Raising The Alarm On Nigeria’s Rising Yellow Fever Epidemic, By Dr Naima Idris
Over 160 million people – more than half of the country’s current estimated population – are at risk of yellow fever in Nigeria, reports by the World Health Organisation (WHO) Africa Region have recently highlighted. Lately, the yellow fever virus has become of serious global health concern more because the wakes of its historic outbreaks are trailed by devastating outcomes.
The WHO says the virus is spreading rapidly across Africa, warning that the rising trend could cause an epidemic in Nigeria particularly, mainly because of its large population. Consequently, it issued an advisory for travelers to and out of Nigeria to consult their healthcare provider on precautionary measures required against the virus if need be.
The yellow fever virus is endemic in tropical areas of Africa and, Central and South America. The disease is a potentially fatal disease, as half of its patients in the toxic phase die within 7 to 10 days.
The demography of Nigeria is one of the most important and common reason why the fever could spike in the country. Nigeria is one of the countries most vulnerable to the yellow fever virus according to the region’s WHO, and has a history of poor health infrastructure. Additionally, the Nigerian population is largely uninformed about health and hygiene precautions, which makes them particularly susceptible to the virus.
According to the Nigeria Centre for Disease Control (NCDC), the yellow fever epidemic in Nigeria could spike in the coming weeks. This becomes worrisome due to the fact that there is no treatment for the virus. The good news is that for most people, a single dose of yellow fever vaccine gives long-term protection.
Travellers going to areas with an outbreak are usually encouraged to consider taking a booster dose of the vaccine, this recommendation is particularly important to those who have been vaccinated 10 years ago or more from the period of the first shot. In some countries, a booster dose of the vaccine is a requirement for entry.
For health conscious minds who understand the magnitude of such alarm, panicking is a reflex possibility. However, protection and precaution – especially for travellers – have proved time an again to be an effective weapon in curbing epidemics. To effectively achieve this, WHO fact sheet outlines these measures to include avoidance of close contact with people who are sick or even appear so, staying away from mosquito-infested areas, using of mosquito repellent to ward them off, lodging in hotels that have been well-screened and consulting a healthcare professional about specific needs.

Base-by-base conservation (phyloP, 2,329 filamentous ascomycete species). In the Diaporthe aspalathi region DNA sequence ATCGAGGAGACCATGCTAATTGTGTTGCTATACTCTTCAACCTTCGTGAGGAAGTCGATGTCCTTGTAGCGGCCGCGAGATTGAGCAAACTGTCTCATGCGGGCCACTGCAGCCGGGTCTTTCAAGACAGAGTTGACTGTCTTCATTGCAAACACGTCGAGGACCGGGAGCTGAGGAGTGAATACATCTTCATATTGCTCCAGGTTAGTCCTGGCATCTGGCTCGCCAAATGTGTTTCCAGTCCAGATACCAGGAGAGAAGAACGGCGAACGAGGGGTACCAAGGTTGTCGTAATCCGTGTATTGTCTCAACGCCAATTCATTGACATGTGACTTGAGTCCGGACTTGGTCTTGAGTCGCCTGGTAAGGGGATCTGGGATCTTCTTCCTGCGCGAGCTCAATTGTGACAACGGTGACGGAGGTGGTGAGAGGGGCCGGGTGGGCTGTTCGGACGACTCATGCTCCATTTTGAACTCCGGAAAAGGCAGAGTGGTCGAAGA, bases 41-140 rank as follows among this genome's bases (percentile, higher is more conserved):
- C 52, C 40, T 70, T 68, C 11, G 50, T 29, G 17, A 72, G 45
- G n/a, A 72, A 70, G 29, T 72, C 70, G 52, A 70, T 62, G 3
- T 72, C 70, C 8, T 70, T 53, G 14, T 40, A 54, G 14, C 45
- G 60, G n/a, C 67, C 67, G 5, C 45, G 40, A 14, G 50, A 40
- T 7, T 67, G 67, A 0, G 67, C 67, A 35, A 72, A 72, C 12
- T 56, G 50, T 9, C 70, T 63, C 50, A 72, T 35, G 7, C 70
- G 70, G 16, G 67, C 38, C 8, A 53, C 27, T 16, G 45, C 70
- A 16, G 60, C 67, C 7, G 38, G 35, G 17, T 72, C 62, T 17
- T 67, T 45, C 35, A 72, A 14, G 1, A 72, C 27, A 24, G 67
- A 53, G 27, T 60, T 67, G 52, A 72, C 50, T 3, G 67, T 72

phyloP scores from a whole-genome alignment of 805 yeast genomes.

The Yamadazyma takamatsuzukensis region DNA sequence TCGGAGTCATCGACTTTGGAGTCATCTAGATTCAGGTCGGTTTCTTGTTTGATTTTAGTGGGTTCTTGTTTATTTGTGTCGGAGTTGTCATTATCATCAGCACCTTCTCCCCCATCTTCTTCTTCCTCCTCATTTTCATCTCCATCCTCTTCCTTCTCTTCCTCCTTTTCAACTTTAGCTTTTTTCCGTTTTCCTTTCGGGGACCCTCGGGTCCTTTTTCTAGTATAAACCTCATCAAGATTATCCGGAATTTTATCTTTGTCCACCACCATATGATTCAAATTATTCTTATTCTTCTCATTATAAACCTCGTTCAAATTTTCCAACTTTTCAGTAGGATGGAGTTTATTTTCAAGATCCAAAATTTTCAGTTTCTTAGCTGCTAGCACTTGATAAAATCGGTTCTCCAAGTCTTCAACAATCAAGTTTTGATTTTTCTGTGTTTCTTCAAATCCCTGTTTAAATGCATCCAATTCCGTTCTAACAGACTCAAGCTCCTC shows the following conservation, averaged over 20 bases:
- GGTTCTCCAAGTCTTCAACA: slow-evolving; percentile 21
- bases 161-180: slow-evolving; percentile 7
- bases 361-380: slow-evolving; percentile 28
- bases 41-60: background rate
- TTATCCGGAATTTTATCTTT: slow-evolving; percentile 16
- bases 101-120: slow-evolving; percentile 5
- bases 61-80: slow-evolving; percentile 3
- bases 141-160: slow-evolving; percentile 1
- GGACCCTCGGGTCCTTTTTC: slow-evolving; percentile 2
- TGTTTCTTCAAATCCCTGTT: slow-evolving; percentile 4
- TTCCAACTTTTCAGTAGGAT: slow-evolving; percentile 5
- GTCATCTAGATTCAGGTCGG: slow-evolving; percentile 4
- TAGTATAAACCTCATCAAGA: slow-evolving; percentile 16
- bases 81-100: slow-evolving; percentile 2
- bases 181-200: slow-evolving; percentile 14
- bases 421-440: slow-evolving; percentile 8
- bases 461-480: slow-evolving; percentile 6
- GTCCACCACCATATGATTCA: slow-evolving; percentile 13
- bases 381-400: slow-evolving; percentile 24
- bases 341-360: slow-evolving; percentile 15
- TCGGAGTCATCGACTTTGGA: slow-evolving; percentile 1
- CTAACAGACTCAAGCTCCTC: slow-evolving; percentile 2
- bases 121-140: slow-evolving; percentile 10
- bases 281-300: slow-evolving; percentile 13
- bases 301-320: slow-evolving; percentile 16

While precaution and protection remain key, it is also essential for us to be well acquainted with its symptoms which include fever, chills, headache, muscle pain and back pain. Other symptoms are nausea, vomiting, fatigue, weakness and rash.
Most people with the initial symptoms improve within one week while others will develop a more severe form of the disease which includes symptoms such as high fever, yellow skin (jaundice), bleeding (mouth, nose, eyes, stomach), abdominal ache and organ failure (liver and kidneys).
Though vaccines work and are the only form of treatment available, certain people should not be vaccinated because complications (side effect) could arise due to underlying ailment and or treatment they are undergoing. This includes organ transplant recipients, individuals diagnosed with a malignant tumor, those diagnosed with thymus disorder associated with abnormal immune function, and patients diagnosed with a primary immunodeficiency.
Other categories include individuals using immunosuppressive and immunomodulatory therapies, those allergic to a vaccine or something in the vaccine (like eggs). Symptoms of an allergic reaction include difficulty in breathing, swelling of the face and throat, and hives. If any of the symptoms is experienced after receiving the vaccine, medical attention should be sought, immediately.
To spread, all disease require a medium; be it air, water, insects and so on. The yellow fever virus, being a viral disease, is spread through the bite of an infected Aedes aegypti mosquito which serves as the vector of the deadly disease. Worthy of note is that direct spread from person to another does not occur.
It is therefore expedient for individuals and businesses in Nigeria to be aware of the yellow fever virus and take the necessary measures to avoid being infected. By following the guidelines of health professionals and organisations, protection of one’s self and those around from this dangerous disease is achievable.
Dr Naima Idris, a Medical Doctor and Initiator of “Girls Talk Series,” writes from Kano and can be reached via (firstname.lastname@example.org)